Bramham Gardens, South KensingtonContemporary Bedroom, London
Interior designer Irina Townsend of Keir Townsend has chosen a variety of textures in a neutral palette to create a feeling of space luxury in this small bedroom
What Houzz contributors are saying:
Go up and over the bedIf you lack both floor and wall space for storage, your only option might be to go over the bed. Before you dismiss the idea – imagining those dated Formica up-and-overs from back in the day – repeat the mantra: hotel style, hotel style, hotel style. That means filling the void with an upholstered headboard, fitting lights either side, and building in bedside tables to match. Swish…What kind of storage do you have in your bedroom – and is it enough? Tell us in the Comments section.
Build in your bedAn awkward-shaped bedroom with a low ceiling and sloping eaves might offer limited storage space. If the only large wall surface is being used for the bed, this might leave you with no storage room at all. However, it’s possible to give a wall two functions – by thinking back to the 1980s! Build an up-to-date version of the era’s popular behind-the-bed fitted cupboards. To make sure they don’t look dated, break up the elevation with different textures and materials.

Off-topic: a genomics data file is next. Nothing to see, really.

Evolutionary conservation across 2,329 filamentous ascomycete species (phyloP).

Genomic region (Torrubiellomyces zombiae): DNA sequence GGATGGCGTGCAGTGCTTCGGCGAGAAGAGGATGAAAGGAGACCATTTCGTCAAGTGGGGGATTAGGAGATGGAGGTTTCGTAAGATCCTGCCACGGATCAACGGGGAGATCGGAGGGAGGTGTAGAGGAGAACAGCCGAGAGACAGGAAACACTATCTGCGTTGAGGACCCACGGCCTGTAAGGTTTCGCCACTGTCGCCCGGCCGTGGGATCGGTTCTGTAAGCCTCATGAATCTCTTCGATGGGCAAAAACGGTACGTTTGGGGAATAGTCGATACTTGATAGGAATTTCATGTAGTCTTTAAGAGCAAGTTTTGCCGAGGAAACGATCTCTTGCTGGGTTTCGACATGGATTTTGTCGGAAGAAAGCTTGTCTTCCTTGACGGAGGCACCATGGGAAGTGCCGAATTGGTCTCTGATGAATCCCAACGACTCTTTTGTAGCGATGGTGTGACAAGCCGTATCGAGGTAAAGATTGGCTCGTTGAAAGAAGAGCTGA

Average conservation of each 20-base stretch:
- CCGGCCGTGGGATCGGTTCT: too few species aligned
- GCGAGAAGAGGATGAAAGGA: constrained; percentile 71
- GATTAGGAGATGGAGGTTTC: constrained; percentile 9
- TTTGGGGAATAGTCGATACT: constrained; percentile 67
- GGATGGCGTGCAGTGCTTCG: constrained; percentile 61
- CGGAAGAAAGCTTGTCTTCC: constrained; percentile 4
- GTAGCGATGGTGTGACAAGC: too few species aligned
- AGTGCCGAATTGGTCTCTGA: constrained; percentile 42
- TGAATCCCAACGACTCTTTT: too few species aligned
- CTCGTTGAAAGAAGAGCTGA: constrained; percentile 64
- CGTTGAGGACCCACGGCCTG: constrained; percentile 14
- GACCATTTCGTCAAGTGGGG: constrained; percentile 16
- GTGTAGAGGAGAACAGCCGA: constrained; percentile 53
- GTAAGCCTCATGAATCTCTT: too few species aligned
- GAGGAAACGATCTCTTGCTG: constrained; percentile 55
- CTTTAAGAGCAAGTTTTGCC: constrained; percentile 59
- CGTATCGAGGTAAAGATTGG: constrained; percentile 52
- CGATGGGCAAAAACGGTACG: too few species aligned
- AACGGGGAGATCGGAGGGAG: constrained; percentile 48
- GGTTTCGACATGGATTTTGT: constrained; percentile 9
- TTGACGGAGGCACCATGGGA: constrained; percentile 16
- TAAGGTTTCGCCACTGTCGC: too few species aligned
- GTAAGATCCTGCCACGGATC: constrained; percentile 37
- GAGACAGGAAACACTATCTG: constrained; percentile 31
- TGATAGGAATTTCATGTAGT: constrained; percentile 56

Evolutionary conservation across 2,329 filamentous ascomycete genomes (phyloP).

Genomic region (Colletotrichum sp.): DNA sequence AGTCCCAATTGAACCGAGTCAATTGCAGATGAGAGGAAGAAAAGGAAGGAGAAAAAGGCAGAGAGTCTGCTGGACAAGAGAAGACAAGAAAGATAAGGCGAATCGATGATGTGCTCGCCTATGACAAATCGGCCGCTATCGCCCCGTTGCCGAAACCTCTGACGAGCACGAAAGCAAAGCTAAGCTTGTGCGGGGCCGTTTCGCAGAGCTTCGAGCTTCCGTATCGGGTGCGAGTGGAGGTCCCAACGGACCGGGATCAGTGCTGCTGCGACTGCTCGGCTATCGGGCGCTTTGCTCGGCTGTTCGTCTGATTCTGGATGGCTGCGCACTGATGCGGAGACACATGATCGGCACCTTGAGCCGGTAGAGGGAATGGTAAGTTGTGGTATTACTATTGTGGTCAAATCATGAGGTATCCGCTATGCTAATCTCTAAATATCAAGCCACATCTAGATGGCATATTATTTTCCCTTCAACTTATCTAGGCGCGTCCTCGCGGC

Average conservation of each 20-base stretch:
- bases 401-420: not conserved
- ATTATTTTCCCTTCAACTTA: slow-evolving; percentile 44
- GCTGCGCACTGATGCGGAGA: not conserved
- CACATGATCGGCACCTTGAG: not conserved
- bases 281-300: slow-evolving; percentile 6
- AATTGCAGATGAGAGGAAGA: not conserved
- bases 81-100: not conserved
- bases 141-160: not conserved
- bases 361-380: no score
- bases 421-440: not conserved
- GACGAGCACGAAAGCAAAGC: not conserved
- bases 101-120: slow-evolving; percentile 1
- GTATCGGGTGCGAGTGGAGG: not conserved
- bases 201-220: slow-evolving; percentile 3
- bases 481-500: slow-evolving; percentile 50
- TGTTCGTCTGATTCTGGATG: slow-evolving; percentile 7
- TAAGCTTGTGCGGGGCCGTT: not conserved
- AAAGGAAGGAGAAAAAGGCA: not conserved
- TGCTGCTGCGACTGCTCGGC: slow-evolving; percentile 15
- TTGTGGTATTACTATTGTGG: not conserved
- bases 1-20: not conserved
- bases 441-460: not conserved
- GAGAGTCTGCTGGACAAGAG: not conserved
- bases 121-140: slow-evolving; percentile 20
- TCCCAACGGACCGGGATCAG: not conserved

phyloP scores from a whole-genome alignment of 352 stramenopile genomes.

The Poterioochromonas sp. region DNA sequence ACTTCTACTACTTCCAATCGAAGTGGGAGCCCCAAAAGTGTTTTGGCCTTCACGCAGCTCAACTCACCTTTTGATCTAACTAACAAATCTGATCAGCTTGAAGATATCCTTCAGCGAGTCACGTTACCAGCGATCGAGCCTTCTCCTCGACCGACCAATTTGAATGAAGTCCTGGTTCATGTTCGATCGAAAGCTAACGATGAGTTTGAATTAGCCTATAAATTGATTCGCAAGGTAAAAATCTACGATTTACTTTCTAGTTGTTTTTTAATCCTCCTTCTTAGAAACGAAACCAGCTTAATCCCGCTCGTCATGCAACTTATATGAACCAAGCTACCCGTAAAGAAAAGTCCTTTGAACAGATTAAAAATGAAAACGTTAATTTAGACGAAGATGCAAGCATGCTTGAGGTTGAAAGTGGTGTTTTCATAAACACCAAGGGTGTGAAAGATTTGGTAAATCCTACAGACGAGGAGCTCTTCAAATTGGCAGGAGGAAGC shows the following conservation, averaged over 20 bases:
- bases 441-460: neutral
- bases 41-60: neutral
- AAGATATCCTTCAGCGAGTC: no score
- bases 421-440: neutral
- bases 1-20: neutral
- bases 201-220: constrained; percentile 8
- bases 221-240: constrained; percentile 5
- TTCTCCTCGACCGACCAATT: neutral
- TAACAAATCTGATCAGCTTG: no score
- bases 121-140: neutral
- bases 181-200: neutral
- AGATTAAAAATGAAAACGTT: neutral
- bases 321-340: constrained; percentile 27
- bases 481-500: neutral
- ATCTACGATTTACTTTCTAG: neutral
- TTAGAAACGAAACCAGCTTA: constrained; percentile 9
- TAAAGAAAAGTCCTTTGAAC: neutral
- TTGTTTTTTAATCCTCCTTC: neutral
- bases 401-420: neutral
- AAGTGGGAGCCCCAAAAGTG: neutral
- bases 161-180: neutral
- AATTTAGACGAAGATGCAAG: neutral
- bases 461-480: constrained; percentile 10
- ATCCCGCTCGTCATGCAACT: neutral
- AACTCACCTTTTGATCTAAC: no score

‘We managed to create quite a lot of storage in the flat without sacrificing wardrobe space in the bedroom,’ explains Irina. ‘Luckily, the ceilings are quite high, so we’ve managed to fit in double-height cupboards here.’A cantilevered bed conceals even more storage space, keeping clutter to a minimum in the calming scheme. The shagreen leather floor echoes the luxurious flourishes elsewhere in the flat, while the velvet headboard adds depth and texture. ‘The flooring is very special in this room – it feels heavenly underfoot,’ explains Irina. ‘The leather will soften and become even more beautiful with time.’Japanese linen wallcovering, Phillip Jeffries. Velvet for headboard, Abbott & Boyd. Leather floor, Alma Leather. Curtain fabric, De Le Cuona.